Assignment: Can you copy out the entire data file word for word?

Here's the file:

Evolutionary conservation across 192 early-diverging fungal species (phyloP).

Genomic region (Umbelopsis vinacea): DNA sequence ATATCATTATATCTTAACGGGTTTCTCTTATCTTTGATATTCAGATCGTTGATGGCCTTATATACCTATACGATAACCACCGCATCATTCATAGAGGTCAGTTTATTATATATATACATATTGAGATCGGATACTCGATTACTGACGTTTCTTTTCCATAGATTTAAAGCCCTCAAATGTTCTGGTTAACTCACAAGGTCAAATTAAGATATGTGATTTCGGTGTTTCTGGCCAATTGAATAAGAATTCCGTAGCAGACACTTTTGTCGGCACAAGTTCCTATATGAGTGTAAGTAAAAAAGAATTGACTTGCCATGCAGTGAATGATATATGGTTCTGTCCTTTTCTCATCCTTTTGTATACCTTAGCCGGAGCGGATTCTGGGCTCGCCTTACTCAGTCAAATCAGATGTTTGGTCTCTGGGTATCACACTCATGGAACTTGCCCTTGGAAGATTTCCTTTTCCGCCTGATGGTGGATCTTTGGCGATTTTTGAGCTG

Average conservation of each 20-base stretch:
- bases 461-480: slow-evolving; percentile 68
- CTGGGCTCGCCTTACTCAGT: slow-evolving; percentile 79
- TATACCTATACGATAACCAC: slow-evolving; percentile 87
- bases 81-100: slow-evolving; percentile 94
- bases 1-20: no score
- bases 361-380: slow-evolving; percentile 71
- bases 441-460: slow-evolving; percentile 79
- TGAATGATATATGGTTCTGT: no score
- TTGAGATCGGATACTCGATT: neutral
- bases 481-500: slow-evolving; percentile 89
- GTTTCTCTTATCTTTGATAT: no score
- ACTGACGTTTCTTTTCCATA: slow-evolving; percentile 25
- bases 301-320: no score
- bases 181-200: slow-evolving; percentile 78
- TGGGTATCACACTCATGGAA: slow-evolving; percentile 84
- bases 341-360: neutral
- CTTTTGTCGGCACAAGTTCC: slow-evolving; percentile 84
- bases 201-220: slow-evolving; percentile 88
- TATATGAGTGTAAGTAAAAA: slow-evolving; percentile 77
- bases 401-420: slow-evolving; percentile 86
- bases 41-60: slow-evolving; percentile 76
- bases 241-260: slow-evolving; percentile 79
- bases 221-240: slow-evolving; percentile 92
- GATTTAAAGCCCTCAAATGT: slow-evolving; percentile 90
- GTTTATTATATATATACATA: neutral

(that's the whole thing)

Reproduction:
Evolutionary conservation across 192 early-diverging fungal species (phyloP).

Genomic region (Umbelopsis vinacea): DNA sequence ATATCATTATATCTTAACGGGTTTCTCTTATCTTTGATATTCAGATCGTTGATGGCCTTATATACCTATACGATAACCACCGCATCATTCATAGAGGTCAGTTTATTATATATATACATATTGAGATCGGATACTCGATTACTGACGTTTCTTTTCCATAGATTTAAAGCCCTCAAATGTTCTGGTTAACTCACAAGGTCAAATTAAGATATGTGATTTCGGTGTTTCTGGCCAATTGAATAAGAATTCCGTAGCAGACACTTTTGTCGGCACAAGTTCCTATATGAGTGTAAGTAAAAAAGAATTGACTTGCCATGCAGTGAATGATATATGGTTCTGTCCTTTTCTCATCCTTTTGTATACCTTAGCCGGAGCGGATTCTGGGCTCGCCTTACTCAGTCAAATCAGATGTTTGGTCTCTGGGTATCACACTCATGGAACTTGCCCTTGGAAGATTTCCTTTTCCGCCTGATGGTGGATCTTTGGCGATTTTTGAGCTG

Average conservation of each 20-base stretch:
- bases 461-480: slow-evolving; percentile 68
- CTGGGCTCGCCTTACTCAGT: slow-evolving; percentile 79
- TATACCTATACGATAACCAC: slow-evolving; percentile 87
- bases 81-100: slow-evolving; percentile 94
- bases 1-20: no score
- bases 361-380: slow-evolving; percentile 71
- bases 441-460: slow-evolving; percentile 79
- TGAATGATATATGGTTCTGT: no score
- TTGAGATCGGATACTCGATT: neutral
- bases 481-500: slow-evolving; percentile 89
- GTTTCTCTTATCTTTGATAT: no score
- ACTGACGTTTCTTTTCCATA: slow-evolving; percentile 25
- bases 301-320: no score
- bases 181-200: slow-evolving; percentile 78
- TGGGTATCACACTCATGGAA: slow-evolving; percentile 84
- bases 341-360: neutral
- CTTTTGTCGGCACAAGTTCC: slow-evolving; percentile 84
- bases 201-220: slow-evolving; percentile 88
- TATATGAGTGTAAGTAAAAA: slow-evolving; percentile 77
- bases 401-420: slow-evolving; percentile 86
- bases 41-60: slow-evolving; percentile 76
- bases 241-260: slow-evolving; percentile 79
- bases 221-240: slow-evolving; percentile 92
- GATTTAAAGCCCTCAAATGT: slow-evolving; percentile 90
- GTTTATTATATATATACATA: neutral